Published June 25, 2012
Washington, D.C. – U.S. Department of Homeland Security officials say the U.S. Supreme Court's decision upholding the provision that allows police to check immigration papers of suspected undocumented immigrants will not change the agency's focus on criminals and suspected terrorists.
To address any possible confusion among its officers in Arizona, DHS officials plan to issue directives to its staff there reiterating its policy change last year calling for enforcement to prioritize criminals and people deemed threats to national security over immigrants who have just civil violations.
“I am pleased that the U.S. Supreme Court confirmed that state laws cannot dictate the federal government’s immigration enforcement policies or priorities," said Homeland Security Secretary Janet Napolitano in a statement released Monday afternoon. "DHS remains focused on enhancing public safety and the integrity of our border by prioritizing enforcement resources on those who are in the country unlawfully and committing crimes, those who have repeatedly violated our immigration laws, and those who recently crossed our borders illegally."
DHS officials are expressing concern over a possible deluge of telephone calls from local police checking on the immigration status of people they suspect are in the country illegally. Arizona's law allows people to sue officials they believe are not upholding the immigration law.
"The Court’s decision not to strike down Section Two at this time will make DHS’ work more challenging," said Napolitano, who was governor of Arizona. "Accordingly, DHS will implement operational enhancements to its programs in Arizona to ensure that the agency can remain focused on its priorities."
SB 1070 has divided law enforcement officials, some of whom support it and others who say it will make their job more difficult.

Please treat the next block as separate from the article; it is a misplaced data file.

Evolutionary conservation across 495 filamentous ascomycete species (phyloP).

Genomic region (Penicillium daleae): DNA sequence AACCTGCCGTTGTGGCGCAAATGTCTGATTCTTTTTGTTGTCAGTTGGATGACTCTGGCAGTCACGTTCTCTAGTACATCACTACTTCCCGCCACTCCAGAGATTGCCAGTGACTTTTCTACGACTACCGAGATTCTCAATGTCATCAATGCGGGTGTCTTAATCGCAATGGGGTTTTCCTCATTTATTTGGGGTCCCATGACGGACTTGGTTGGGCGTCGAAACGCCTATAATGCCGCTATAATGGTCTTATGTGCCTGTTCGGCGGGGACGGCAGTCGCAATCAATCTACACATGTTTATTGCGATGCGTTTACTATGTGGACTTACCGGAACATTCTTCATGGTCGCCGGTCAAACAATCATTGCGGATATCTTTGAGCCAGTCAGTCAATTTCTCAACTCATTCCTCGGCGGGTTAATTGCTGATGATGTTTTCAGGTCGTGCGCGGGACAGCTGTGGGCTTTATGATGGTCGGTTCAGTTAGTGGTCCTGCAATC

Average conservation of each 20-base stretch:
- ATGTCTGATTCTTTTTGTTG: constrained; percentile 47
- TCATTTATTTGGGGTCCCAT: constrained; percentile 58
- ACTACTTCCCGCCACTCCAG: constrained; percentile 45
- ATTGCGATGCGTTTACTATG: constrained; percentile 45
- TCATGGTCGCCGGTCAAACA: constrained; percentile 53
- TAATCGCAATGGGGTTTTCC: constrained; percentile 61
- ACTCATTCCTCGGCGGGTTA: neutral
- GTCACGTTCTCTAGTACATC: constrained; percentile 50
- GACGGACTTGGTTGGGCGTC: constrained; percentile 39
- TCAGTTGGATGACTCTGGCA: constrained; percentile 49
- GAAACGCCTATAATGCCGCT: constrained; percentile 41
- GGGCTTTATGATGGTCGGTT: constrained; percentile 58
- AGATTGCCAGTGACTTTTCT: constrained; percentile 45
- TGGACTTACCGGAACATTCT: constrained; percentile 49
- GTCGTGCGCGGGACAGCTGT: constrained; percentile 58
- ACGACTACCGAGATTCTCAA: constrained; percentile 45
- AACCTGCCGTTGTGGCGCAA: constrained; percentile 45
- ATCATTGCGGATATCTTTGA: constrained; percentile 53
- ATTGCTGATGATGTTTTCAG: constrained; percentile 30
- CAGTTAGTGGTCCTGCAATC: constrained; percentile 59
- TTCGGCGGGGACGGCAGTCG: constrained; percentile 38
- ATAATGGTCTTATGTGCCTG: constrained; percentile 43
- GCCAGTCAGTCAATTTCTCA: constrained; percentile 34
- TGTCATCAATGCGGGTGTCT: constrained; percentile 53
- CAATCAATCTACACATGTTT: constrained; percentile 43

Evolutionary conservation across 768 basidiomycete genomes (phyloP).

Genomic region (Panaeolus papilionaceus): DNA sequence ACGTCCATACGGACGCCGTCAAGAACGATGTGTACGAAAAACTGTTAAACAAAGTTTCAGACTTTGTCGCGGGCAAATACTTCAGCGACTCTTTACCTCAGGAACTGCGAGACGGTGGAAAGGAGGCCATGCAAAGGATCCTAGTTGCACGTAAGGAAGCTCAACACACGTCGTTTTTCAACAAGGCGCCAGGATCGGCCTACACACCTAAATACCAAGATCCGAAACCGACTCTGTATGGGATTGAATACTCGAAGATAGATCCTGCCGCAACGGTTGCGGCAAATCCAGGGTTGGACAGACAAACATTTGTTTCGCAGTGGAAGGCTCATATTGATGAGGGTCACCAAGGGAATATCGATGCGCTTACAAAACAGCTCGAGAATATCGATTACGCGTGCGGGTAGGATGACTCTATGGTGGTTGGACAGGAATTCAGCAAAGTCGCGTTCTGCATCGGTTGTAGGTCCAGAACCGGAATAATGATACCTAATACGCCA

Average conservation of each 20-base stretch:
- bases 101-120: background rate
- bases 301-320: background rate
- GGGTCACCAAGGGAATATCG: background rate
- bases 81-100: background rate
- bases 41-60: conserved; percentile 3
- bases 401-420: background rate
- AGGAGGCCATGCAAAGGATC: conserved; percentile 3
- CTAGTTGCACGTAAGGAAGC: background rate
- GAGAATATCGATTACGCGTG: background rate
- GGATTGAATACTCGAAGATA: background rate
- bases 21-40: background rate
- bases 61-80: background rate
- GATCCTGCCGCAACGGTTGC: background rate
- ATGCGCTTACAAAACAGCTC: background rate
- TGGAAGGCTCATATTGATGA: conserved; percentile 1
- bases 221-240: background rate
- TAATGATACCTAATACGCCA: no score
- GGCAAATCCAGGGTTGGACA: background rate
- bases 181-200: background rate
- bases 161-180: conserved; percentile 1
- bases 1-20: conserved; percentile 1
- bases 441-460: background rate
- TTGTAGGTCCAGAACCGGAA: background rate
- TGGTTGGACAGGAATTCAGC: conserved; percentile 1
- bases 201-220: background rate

“There is a body of case law defining what constitutes reasonable suspicion in other contexts, but no such guidance exists regarding illegal immigrants, and SB 1070 does not define the term,” said Tucson Police Chief Roberto Villasenor in a statement.“Under the Supreme Court decision, police departments in Arizona must enforce Section 2(B), and no one respects the authority of the courts more than police chiefs, so we will do our best to enforce the law. But we are in uncharted territory on this issue.”
"The difficulty in enforcing Section 2(B) is compounded by its provisions allowing anyone to sue the police for failing to enforce the law," Villasenor said. "So police and sheriffs’ departments in Arizona may be sued by people who believe they are not aggressive enough in enforcing the law—or by others who believe that police are being too aggressive or are engaging in racial profiling."
"We absolutely expect lawsuits on both sides of this issue,” Villasenor said. “This will result in our officers being tied up in court rather than working on the streets to reduce crime.”
Immigration officials say that while they will check the immigration status of a person arrested when a police officer contacts them for that information, they will not then take custody of the person and move to deport them if that person does not fit a "high priority" category.
The Obama Administration announced a change in deportation policy last year after growing criticism by immigration advocates and civil rights groups over the record number of deportations under Obama. An average of 400,000 people have been deported each year.
Polls of Latino voters, seen as a crucial group in this year's presidential election, show that while they do not consider immigration a primary day-to-day concern, they disapprove of Obama's aggressive deportation policy.
Arizona officials who have supported SB 1070 generally have not seen mass deportations of people in their state unlawfully as a consequence of the measure. Rather, they have seen SB 1070 as a deterrent for illegal immigration. In many areas of Arizona, as well as other states that have similar laws, undocumented immigrants have left -- either to other states that don't have immigration laws, or to their home countries.